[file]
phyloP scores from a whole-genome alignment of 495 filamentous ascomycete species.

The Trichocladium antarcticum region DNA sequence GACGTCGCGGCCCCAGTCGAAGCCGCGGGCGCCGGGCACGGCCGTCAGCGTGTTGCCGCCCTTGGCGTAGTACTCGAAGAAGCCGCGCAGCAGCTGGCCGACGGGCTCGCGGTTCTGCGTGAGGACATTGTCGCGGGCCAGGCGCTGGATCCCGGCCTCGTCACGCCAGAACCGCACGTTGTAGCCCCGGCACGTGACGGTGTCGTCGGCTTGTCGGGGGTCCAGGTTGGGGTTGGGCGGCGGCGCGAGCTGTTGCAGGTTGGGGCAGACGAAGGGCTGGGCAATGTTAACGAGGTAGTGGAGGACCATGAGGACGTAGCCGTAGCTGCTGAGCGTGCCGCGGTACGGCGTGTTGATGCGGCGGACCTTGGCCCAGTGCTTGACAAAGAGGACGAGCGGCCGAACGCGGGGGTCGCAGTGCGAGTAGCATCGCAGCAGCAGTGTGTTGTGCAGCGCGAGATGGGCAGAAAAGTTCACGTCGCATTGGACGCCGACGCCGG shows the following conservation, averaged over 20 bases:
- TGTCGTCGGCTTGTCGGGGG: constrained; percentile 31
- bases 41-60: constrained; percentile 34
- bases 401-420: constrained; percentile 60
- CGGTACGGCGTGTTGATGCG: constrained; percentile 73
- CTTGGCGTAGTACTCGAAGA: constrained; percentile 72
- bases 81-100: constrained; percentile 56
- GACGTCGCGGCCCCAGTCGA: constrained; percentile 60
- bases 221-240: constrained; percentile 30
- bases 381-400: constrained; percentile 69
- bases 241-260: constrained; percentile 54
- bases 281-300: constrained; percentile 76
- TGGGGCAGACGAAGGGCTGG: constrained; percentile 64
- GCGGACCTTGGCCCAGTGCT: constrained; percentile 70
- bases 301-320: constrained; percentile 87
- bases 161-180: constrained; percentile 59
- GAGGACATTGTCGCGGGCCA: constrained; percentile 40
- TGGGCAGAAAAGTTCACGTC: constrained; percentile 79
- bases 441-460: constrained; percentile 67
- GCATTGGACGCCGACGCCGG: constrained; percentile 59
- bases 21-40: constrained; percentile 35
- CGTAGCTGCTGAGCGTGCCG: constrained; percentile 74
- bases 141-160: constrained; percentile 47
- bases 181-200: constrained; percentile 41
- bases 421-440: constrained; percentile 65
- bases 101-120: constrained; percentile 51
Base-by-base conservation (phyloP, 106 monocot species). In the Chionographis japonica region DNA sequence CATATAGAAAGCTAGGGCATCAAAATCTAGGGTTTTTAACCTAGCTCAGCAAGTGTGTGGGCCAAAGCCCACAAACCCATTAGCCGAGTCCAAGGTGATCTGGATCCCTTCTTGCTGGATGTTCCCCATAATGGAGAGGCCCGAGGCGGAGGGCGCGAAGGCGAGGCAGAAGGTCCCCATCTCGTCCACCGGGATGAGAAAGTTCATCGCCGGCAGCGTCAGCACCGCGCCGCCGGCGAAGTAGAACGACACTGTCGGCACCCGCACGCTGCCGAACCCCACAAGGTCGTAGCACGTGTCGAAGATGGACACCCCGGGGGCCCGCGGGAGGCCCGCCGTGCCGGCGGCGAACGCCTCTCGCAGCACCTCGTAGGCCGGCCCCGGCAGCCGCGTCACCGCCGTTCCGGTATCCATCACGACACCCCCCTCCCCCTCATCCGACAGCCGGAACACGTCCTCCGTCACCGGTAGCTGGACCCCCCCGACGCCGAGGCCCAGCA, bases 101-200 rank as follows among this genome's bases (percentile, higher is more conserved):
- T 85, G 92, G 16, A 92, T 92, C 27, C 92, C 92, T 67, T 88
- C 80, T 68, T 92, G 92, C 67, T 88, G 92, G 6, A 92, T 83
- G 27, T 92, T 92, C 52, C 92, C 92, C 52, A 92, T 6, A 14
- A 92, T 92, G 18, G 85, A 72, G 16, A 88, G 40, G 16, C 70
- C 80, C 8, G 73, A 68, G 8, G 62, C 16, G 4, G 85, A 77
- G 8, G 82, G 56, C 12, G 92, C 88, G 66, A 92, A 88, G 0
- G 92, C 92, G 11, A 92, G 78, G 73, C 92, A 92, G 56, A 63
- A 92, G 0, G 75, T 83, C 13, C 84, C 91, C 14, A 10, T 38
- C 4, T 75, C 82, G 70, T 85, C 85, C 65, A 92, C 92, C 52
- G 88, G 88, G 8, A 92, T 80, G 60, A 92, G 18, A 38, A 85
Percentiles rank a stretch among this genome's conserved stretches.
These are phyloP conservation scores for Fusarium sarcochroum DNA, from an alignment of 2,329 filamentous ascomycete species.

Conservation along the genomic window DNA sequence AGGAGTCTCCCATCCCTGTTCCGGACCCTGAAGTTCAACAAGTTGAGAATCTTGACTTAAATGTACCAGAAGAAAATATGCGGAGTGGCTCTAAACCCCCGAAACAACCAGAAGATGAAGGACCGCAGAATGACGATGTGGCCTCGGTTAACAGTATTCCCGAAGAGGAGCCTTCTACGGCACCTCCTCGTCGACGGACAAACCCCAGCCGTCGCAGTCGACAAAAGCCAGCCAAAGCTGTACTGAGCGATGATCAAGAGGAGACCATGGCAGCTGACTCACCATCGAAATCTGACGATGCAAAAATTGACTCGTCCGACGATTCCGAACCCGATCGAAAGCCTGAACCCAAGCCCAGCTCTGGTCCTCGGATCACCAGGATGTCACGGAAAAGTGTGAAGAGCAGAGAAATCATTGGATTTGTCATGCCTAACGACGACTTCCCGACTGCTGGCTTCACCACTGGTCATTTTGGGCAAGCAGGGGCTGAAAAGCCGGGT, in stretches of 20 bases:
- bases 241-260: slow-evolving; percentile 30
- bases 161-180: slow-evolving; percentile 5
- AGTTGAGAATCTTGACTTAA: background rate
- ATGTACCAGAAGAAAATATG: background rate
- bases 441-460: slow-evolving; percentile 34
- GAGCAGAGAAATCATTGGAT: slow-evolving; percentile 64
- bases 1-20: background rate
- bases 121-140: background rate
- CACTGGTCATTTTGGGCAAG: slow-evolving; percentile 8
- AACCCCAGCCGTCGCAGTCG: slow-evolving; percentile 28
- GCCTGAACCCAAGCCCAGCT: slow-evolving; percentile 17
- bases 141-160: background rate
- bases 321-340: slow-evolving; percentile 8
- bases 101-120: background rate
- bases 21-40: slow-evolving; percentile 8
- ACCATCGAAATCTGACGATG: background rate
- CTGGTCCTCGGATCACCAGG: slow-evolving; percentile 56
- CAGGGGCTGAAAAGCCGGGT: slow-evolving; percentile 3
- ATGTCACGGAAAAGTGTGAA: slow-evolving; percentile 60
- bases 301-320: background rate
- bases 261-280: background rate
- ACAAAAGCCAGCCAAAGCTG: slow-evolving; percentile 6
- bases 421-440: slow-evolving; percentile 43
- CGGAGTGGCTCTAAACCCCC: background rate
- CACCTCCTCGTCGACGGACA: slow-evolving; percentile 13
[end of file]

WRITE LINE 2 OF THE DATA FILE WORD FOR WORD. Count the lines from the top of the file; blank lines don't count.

The Trichocladium antarcticum region DNA sequence GACGTCGCGGCCCCAGTCGAAGCCGCGGGCGCCGGGCACGGCCGTCAGCGTGTTGCCGCCCTTGGCGTAGTACTCGAAGAAGCCGCGCAGCAGCTGGCCGACGGGCTCGCGGTTCTGCGTGAGGACATTGTCGCGGGCCAGGCGCTGGATCCCGGCCTCGTCACGCCAGAACCGCACGTTGTAGCCCCGGCACGTGACGGTGTCGTCGGCTTGTCGGGGGTCCAGGTTGGGGTTGGGCGGCGGCGCGAGCTGTTGCAGGTTGGGGCAGACGAAGGGCTGGGCAATGTTAACGAGGTAGTGGAGGACCATGAGGACGTAGCCGTAGCTGCTGAGCGTGCCGCGGTACGGCGTGTTGATGCGGCGGACCTTGGCCCAGTGCTTGACAAAGAGGACGAGCGGCCGAACGCGGGGGTCGCAGTGCGAGTAGCATCGCAGCAGCAGTGTGTTGTGCAGCGCGAGATGGGCAGAAAAGTTCACGTCGCATTGGACGCCGACGCCGG shows the following conservation, averaged over 20 bases: